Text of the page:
We celebrate in hope of the glory of God. And not only this, but we also celebrate in our tribulations, knowing that tribulation brings about perseverance; and perseverance, proven character; and proven character, hope- Romans 5:2b-4 NASB
Suffering is ubiquitous in this life (John 16:33, 1st Peter 4:12). Every human irrespective of race, socio-economic status or religious affiliation will suffer in some way.
The Bible tells us humans suffer because we live in a world that was broken by sin, rebellion and evil. When Adam and Eve chose to blow off God, go their own way and do their own thing they did way more than become free moral agents, they opened the door wide for sin, evil and suffering to enter the world (Genesis 3:1-24). Misery, pain and difficulty have been hard-baked into the human condition ever since. For people who don’t know Jesus suffering just sucks. This life is a whole lot of pain with no real promise of hope or gain. In a good many cases life just sucks and then you die (Ecclesiastes 2:17). Christians have hope beyond the hardness of this life. God does not cause suffering but He will (if we let Him) use it as a force for good in our lives (Romans 8:28, Romans 8:38-39).
Here’s how it works:
God uses suffering to take us from one place to another-
Oftentimes God uses suffering, persecution and trouble to take His people out of a less-than-productive but comfortable spiritual situation into a far less comfortable but much-more-productive spiritual situation. Such was the case with the early church. The early days of Christianity were in many ways idyllic. The early Christians love for Jesus and each other enabled them to create a beautiful little faith community where everyone was loved and cared for (Acts 2:42-47). Nonetheless, early Christians did little (like no) evangelizing outside of the Jewish community (Acts 2-7). If it hadn’t been for some really nasty persecution Christianity would likely have remained a small sect of Judaism. It would have likely died out by the end of the first century. The stoning of Stephan and the persecution that followed changed the trajectory of Christianity forever. That awful event forced Christians out of their idyllic existence (Acts 8:1) and as a direct result of their suffering the gospel spread all over the world. If you are a gentile Christian you have directly benefitted from their hardship. God does the same thing today. Oftentimes, persecution, personal tragedy or job loss is a catalyst for change that brings about a whole new level of spiritual usefulness in our lives.
God uses sinful behavior to reveal spiritual truth to the sinner-
God does not make anyone treat anyone else badly. However, the way people behave reveals a lot about who they really are and what they’re all about. Such was the case with Saul. Saul was rejected by God as King (1st Samuel 15), then over the course of the next ten to fifteen years Saul caused David to suffer horribly by treating him very badly. When it was all said and done everyone (including Saul) knew he one-hundred-percent deserved to be rejected as King. God uses bad behavior as mirror to help individuals see their sin. What they do with that knowledge is entirely up to them. All we are responsible for in these situations is our own response. We can respond like David did and allow difficult situations to refine us and prepare us for the next big blessing or we can become just like the jerks who hurt us (Ephesians 4:26, Hebrews 12:15, Ephesians 4:30-31).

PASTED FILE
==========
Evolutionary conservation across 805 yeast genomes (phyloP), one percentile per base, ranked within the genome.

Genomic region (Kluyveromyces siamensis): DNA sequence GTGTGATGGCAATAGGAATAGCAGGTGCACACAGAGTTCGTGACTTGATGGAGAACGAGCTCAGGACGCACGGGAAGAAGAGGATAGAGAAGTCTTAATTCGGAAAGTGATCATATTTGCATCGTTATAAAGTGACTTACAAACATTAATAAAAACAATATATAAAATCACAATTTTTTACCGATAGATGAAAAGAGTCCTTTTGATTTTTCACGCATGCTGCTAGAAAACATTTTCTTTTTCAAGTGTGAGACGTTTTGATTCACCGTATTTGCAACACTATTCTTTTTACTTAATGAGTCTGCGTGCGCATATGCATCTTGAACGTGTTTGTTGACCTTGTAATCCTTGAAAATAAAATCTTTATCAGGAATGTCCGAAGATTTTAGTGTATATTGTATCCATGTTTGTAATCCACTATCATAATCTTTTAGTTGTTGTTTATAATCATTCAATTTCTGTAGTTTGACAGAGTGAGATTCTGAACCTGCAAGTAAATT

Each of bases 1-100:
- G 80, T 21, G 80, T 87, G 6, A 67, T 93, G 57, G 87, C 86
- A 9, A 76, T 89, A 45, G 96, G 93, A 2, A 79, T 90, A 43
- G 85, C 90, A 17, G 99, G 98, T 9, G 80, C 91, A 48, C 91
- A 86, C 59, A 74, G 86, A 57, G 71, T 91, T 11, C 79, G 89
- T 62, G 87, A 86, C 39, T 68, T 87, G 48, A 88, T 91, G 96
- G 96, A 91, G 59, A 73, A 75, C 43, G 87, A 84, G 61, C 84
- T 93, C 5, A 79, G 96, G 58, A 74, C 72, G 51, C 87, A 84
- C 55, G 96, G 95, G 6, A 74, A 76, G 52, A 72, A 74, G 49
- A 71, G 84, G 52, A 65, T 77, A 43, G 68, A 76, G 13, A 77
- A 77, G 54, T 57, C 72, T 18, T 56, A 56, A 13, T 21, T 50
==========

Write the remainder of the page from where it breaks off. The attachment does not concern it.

Suffering produces wisdom-
Suffering and hardship cuts through the noise of life and makes us aware of all the things that really matter in life. Suffering, pain and hardship cause us to cry out to God for help and wisdom in a way we just don’t in times of prosperity and ease. Anytime we ask God for wisdom two things happen: He gives it in abundance without finding fault and we grow closer to Him (Psalm 57:1-3, James 1:5, Proverbs 2:3-6)
Our suffering has the power to make us like Jesus-
Suffering is hard. There is literally nothing fun about it. That being said, suffering is what makes us more like Jesus. In fact, suffering even made Jesus better (Hebrews 2:9-10, Hebrews 2:18, Hebrews 5:7-9) Suffering made Jesus more obedient, more able to sympathize with the pain of others, and more able to comfort the hurting (2ndCorinthians 1:5). Ultimately, it was Jesus’ suffering that gave Him glory in His resurrection (Luke 24:25-26, Romans 8:17) If we let it suffering does the same things for us that it did for Jesus. Suffering makes us better, kinder, more sympathetic and it gives us a better resurrection (Hebrews 11:35-38, Philippians 3:10-11, Revelation 20:6).
We control how we respond to suffering.
We can shake our fists at God. We can let our personal pain transform us into harsh, angry, haters. Or we can allow God to take our suffering and transform us into something beautiful and precious. Faith is the key to becoming something beautiful in the midst of hardship. Hebrews eleven tells of those who lived by faith. All suffered. All were confused by their circumstances. Some were flogged and tortured. Some were imprisoned. Some even died for their faith.
In spite of their circumstances the heroes of Hebrews eleven held tenaciously to the belief God is good. God’s assessment of these people is that they were so good and pure and beautiful this world was literally not worthy of their presence. They trusted God with their suffering and He transformed them into spiritual gold.
God is still in the business of doing beautiful things with hard situations.